Don't miss

Replay


LATEST SHOWS

MEDIAWATCH

Anticipating the debate

Read more

EYE ON AFRICA

Abubakar Shekau says he is still leading Boko Haram

Read more

THE DEBATE

Peace at last? Colombia, FARC rebels sign historic peace accord (part 1)

Read more

THE DEBATE

Peace at last? Colombia, FARC rebels sign historic peace accord (part 2)

Read more

ENCORE!

Music show: Mykki Blanco, Van Morrison & The Weeknd’s duo with Daft Punk

Read more

FOCUS

FRANCE 24 exclusive: The last stand for Libya’s Oil Crescent

Read more

TALKING EUROPE

Greece’s minister of tourism: ‘Tourism is a government priority’

Read more

TALKING EUROPE

Terrorism, strike actions and migrant crisis: Is the EU becoming less attractive to tourists?

Read more

BUSINESS DAILY

Moody's cuts Turkey's credit rating to junk

Read more

Microsoft lets Web users test new Windows system

Text by Sébastian SEIBT

Latest update : 2009-01-09

Introduced as “simple, reliable and fast”, Windows 7, a follow-up to Windows Vista, will be downloadable on Microsoft’s website as of January 9.

 

Introduced as “simple, reliable and fast”, Windows 7, a follow-up to Windows Vista, will be downloadable on Microsoft’s website as of January 9.

 

Windows Vista is dead, long live Windows 7? Not quite yet but Steve Ballmer, Microsoft’s CEO, has already officially launched the new operating system. In his 2009 keynote speech, he announced that a beta version (non-commercialized test version) will be downloadable starting January 9 on Microsoft’s official website. “In France, it will be available at midnight,” Arnaud Lambert, Windows project manager told FRANCE 24.

 

 

Users will have to wait a little longer for the final version; no official date has yet been set. “When Vista was launched, we expected a follow-up version to be ready three years later, which brings us to 2010,” says Lambert. But certain analysts believe that Microsoft will try to come out with a new version as early as September 2009, to take advantage of the new academic session sales boost.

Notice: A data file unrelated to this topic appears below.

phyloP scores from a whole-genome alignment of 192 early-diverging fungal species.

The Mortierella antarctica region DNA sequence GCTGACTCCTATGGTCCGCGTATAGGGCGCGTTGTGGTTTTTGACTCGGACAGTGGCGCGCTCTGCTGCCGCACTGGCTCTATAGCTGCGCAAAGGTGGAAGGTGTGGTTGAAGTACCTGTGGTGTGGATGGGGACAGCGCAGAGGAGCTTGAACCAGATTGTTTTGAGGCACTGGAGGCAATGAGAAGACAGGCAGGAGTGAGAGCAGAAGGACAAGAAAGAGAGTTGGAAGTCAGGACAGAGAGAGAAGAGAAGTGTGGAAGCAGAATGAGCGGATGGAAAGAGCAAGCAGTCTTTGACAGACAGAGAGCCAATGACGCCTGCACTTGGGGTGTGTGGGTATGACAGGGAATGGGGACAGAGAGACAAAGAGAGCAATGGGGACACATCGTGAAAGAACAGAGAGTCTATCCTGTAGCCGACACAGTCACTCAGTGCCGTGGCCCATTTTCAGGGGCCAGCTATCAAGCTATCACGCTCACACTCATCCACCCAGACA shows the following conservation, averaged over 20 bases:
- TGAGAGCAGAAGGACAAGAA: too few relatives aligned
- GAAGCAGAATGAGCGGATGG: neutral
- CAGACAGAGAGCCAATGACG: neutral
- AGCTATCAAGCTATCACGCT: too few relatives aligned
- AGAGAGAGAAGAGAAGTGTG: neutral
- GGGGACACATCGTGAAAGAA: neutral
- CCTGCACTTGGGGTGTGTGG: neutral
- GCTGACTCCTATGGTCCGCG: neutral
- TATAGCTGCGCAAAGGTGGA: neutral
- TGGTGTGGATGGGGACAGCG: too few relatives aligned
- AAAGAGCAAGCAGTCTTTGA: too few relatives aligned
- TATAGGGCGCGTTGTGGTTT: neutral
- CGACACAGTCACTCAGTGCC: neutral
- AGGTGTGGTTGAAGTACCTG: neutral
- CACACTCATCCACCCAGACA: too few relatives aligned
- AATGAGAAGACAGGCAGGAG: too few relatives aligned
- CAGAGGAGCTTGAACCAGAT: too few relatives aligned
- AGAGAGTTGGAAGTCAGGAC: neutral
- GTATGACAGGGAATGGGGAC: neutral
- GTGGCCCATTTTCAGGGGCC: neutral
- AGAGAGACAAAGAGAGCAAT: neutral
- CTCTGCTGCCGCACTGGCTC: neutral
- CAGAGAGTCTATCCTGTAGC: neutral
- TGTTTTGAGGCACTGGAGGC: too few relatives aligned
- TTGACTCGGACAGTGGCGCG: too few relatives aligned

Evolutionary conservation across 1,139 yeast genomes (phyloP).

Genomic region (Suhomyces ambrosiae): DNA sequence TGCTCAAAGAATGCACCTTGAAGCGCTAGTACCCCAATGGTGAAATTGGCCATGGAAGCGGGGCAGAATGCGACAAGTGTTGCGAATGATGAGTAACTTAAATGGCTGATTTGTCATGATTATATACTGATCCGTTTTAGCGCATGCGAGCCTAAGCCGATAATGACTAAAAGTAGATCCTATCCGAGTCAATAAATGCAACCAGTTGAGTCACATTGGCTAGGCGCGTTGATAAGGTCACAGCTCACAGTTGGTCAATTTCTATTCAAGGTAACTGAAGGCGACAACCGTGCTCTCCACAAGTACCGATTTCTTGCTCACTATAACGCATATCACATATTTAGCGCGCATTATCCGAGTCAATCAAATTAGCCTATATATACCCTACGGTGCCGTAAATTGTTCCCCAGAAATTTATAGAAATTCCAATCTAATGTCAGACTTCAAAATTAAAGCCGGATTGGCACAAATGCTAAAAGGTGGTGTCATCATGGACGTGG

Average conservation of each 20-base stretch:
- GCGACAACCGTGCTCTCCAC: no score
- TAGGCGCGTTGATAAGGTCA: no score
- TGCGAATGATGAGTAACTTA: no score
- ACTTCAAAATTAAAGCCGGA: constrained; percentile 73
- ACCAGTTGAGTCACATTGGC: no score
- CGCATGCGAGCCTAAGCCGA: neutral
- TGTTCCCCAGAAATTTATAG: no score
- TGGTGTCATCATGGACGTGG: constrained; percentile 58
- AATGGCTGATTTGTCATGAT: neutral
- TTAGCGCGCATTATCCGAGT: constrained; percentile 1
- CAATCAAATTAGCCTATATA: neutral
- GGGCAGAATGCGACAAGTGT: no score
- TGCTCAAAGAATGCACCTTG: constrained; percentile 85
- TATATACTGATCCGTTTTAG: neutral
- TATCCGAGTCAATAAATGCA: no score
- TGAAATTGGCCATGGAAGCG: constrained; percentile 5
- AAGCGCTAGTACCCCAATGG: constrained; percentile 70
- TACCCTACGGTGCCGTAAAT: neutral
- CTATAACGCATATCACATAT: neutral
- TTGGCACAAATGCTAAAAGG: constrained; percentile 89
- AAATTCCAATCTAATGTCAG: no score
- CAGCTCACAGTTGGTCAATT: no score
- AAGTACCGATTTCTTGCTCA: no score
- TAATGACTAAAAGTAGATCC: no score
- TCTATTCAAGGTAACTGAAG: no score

“Simplicity, reliability and speed” were key words in Ballmer’s speech as he unveiled the new system. The promise seems intended to brush away gloomier days, when Windows Vista got off to a rocky start. At the time, the system made computers slower to power on, and some programs were no longer compatible with each other. “The problems were a hard blow to our image, but current updates have made Vista our most complete operating system,” says Lambert. “That’s why Microsoft is saying that Seven is just Vista’s ‘continuum’.”

 

Among other new features, the company has particularly stressed the Homegroup concept, which allows all of the computers in one household to share multimedia files easily. Windows 7 will also include touch-screen technology, in keeping with current software trends, set by Microsoft nemesis Apple’s star product, the iPhone. Once you get a screen that supports this new technology, you won’t need a mouse or keyboard anymore.

 

Finally, in a bold move for the company that once created software basics such as Word or Excel, Microsoft has decided to focus on online software opportunities. “People use online services like Flikr or webmail all the time. Thanks to Windows, Live 7 will allow users to remain permanently connected to their online communities. Rumours of a new line of online Microsoft Office software, similar to the current Google Document system, are already spreading.

 

 

Date created : 2009-01-09

COMMENT(S)